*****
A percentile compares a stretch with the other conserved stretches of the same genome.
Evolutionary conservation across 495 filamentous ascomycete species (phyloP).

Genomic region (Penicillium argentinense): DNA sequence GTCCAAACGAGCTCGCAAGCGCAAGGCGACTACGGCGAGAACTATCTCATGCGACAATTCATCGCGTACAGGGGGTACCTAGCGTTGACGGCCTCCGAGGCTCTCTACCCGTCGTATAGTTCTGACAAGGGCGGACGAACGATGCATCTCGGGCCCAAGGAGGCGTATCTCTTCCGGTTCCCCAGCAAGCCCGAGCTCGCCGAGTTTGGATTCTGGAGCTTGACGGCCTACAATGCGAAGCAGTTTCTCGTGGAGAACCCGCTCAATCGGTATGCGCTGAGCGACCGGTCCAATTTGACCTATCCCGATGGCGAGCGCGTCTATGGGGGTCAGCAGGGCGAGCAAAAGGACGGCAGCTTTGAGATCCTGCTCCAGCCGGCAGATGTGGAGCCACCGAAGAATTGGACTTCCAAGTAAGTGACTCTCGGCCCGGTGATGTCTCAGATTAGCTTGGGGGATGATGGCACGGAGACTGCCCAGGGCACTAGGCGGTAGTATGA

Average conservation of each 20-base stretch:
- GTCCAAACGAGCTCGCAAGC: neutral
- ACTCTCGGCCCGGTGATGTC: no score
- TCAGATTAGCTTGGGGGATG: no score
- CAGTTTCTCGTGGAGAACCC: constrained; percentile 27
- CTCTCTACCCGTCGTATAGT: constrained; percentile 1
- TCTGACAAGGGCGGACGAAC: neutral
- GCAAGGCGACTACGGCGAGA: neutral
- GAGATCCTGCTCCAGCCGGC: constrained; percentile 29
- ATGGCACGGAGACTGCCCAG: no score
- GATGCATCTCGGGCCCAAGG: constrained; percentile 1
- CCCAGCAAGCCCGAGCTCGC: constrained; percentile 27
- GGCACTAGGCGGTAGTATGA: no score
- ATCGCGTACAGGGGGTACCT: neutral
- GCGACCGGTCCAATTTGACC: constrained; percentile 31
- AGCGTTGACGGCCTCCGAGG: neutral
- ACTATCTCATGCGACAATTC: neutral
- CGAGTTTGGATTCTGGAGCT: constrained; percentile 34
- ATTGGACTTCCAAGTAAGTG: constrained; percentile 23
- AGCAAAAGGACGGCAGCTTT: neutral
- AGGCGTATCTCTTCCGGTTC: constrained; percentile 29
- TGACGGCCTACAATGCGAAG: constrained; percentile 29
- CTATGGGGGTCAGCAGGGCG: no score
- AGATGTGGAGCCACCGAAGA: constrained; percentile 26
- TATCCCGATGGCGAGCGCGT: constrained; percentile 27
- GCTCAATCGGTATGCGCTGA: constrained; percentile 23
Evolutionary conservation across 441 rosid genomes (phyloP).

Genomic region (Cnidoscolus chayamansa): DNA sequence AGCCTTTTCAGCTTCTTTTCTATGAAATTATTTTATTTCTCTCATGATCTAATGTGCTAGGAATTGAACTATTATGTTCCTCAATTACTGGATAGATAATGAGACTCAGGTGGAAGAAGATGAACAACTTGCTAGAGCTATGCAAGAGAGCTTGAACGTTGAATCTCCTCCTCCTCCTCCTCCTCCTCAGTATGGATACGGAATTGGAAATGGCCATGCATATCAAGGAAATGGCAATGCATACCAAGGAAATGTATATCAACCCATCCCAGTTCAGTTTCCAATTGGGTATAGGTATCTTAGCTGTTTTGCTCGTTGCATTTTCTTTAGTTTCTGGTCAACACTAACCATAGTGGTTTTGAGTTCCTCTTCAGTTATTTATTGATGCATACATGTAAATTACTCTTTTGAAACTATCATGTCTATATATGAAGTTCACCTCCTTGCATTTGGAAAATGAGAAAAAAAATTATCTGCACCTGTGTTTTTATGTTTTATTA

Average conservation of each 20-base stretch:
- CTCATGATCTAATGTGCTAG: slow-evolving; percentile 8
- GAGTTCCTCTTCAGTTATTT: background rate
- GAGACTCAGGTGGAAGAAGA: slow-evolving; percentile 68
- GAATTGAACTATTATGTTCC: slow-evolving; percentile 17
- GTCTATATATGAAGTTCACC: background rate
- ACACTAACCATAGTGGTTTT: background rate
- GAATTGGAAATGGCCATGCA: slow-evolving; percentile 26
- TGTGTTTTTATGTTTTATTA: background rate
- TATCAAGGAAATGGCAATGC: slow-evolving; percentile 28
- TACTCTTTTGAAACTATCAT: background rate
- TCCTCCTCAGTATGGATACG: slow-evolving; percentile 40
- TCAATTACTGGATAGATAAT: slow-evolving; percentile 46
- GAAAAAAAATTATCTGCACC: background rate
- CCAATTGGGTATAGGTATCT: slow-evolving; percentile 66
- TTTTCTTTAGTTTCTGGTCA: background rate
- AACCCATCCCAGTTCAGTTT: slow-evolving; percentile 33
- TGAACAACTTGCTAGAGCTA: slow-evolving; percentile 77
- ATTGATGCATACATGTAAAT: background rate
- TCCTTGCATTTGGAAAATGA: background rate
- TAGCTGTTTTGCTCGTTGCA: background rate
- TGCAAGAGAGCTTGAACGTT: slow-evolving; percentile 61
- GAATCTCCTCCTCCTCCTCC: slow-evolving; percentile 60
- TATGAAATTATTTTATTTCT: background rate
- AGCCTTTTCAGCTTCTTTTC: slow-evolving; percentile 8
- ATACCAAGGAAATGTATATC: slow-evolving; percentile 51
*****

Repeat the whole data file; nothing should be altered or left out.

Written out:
A percentile compares a stretch with the other conserved stretches of the same genome.
Evolutionary conservation across 495 filamentous ascomycete species (phyloP).

Genomic region (Penicillium argentinense): DNA sequence GTCCAAACGAGCTCGCAAGCGCAAGGCGACTACGGCGAGAACTATCTCATGCGACAATTCATCGCGTACAGGGGGTACCTAGCGTTGACGGCCTCCGAGGCTCTCTACCCGTCGTATAGTTCTGACAAGGGCGGACGAACGATGCATCTCGGGCCCAAGGAGGCGTATCTCTTCCGGTTCCCCAGCAAGCCCGAGCTCGCCGAGTTTGGATTCTGGAGCTTGACGGCCTACAATGCGAAGCAGTTTCTCGTGGAGAACCCGCTCAATCGGTATGCGCTGAGCGACCGGTCCAATTTGACCTATCCCGATGGCGAGCGCGTCTATGGGGGTCAGCAGGGCGAGCAAAAGGACGGCAGCTTTGAGATCCTGCTCCAGCCGGCAGATGTGGAGCCACCGAAGAATTGGACTTCCAAGTAAGTGACTCTCGGCCCGGTGATGTCTCAGATTAGCTTGGGGGATGATGGCACGGAGACTGCCCAGGGCACTAGGCGGTAGTATGA

Average conservation of each 20-base stretch:
- GTCCAAACGAGCTCGCAAGC: neutral
- ACTCTCGGCCCGGTGATGTC: no score
- TCAGATTAGCTTGGGGGATG: no score
- CAGTTTCTCGTGGAGAACCC: constrained; percentile 27
- CTCTCTACCCGTCGTATAGT: constrained; percentile 1
- TCTGACAAGGGCGGACGAAC: neutral
- GCAAGGCGACTACGGCGAGA: neutral
- GAGATCCTGCTCCAGCCGGC: constrained; percentile 29
- ATGGCACGGAGACTGCCCAG: no score
- GATGCATCTCGGGCCCAAGG: constrained; percentile 1
- CCCAGCAAGCCCGAGCTCGC: constrained; percentile 27
- GGCACTAGGCGGTAGTATGA: no score
- ATCGCGTACAGGGGGTACCT: neutral
- GCGACCGGTCCAATTTGACC: constrained; percentile 31
- AGCGTTGACGGCCTCCGAGG: neutral
- ACTATCTCATGCGACAATTC: neutral
- CGAGTTTGGATTCTGGAGCT: constrained; percentile 34
- ATTGGACTTCCAAGTAAGTG: constrained; percentile 23
- AGCAAAAGGACGGCAGCTTT: neutral
- AGGCGTATCTCTTCCGGTTC: constrained; percentile 29
- TGACGGCCTACAATGCGAAG: constrained; percentile 29
- CTATGGGGGTCAGCAGGGCG: no score
- AGATGTGGAGCCACCGAAGA: constrained; percentile 26
- TATCCCGATGGCGAGCGCGT: constrained; percentile 27
- GCTCAATCGGTATGCGCTGA: constrained; percentile 23
Evolutionary conservation across 441 rosid genomes (phyloP).

Genomic region (Cnidoscolus chayamansa): DNA sequence AGCCTTTTCAGCTTCTTTTCTATGAAATTATTTTATTTCTCTCATGATCTAATGTGCTAGGAATTGAACTATTATGTTCCTCAATTACTGGATAGATAATGAGACTCAGGTGGAAGAAGATGAACAACTTGCTAGAGCTATGCAAGAGAGCTTGAACGTTGAATCTCCTCCTCCTCCTCCTCCTCCTCAGTATGGATACGGAATTGGAAATGGCCATGCATATCAAGGAAATGGCAATGCATACCAAGGAAATGTATATCAACCCATCCCAGTTCAGTTTCCAATTGGGTATAGGTATCTTAGCTGTTTTGCTCGTTGCATTTTCTTTAGTTTCTGGTCAACACTAACCATAGTGGTTTTGAGTTCCTCTTCAGTTATTTATTGATGCATACATGTAAATTACTCTTTTGAAACTATCATGTCTATATATGAAGTTCACCTCCTTGCATTTGGAAAATGAGAAAAAAAATTATCTGCACCTGTGTTTTTATGTTTTATTA

Average conservation of each 20-base stretch:
- CTCATGATCTAATGTGCTAG: slow-evolving; percentile 8
- GAGTTCCTCTTCAGTTATTT: background rate
- GAGACTCAGGTGGAAGAAGA: slow-evolving; percentile 68
- GAATTGAACTATTATGTTCC: slow-evolving; percentile 17
- GTCTATATATGAAGTTCACC: background rate
- ACACTAACCATAGTGGTTTT: background rate
- GAATTGGAAATGGCCATGCA: slow-evolving; percentile 26
- TGTGTTTTTATGTTTTATTA: background rate
- TATCAAGGAAATGGCAATGC: slow-evolving; percentile 28
- TACTCTTTTGAAACTATCAT: background rate
- TCCTCCTCAGTATGGATACG: slow-evolving; percentile 40
- TCAATTACTGGATAGATAAT: slow-evolving; percentile 46
- GAAAAAAAATTATCTGCACC: background rate
- CCAATTGGGTATAGGTATCT: slow-evolving; percentile 66
- TTTTCTTTAGTTTCTGGTCA: background rate
- AACCCATCCCAGTTCAGTTT: slow-evolving; percentile 33
- TGAACAACTTGCTAGAGCTA: slow-evolving; percentile 77
- ATTGATGCATACATGTAAAT: background rate
- TCCTTGCATTTGGAAAATGA: background rate
- TAGCTGTTTTGCTCGTTGCA: background rate
- TGCAAGAGAGCTTGAACGTT: slow-evolving; percentile 61
- GAATCTCCTCCTCCTCCTCC: slow-evolving; percentile 60
- TATGAAATTATTTTATTTCT: background rate
- AGCCTTTTCAGCTTCTTTTC: slow-evolving; percentile 8
- ATACCAAGGAAATGTATATC: slow-evolving; percentile 51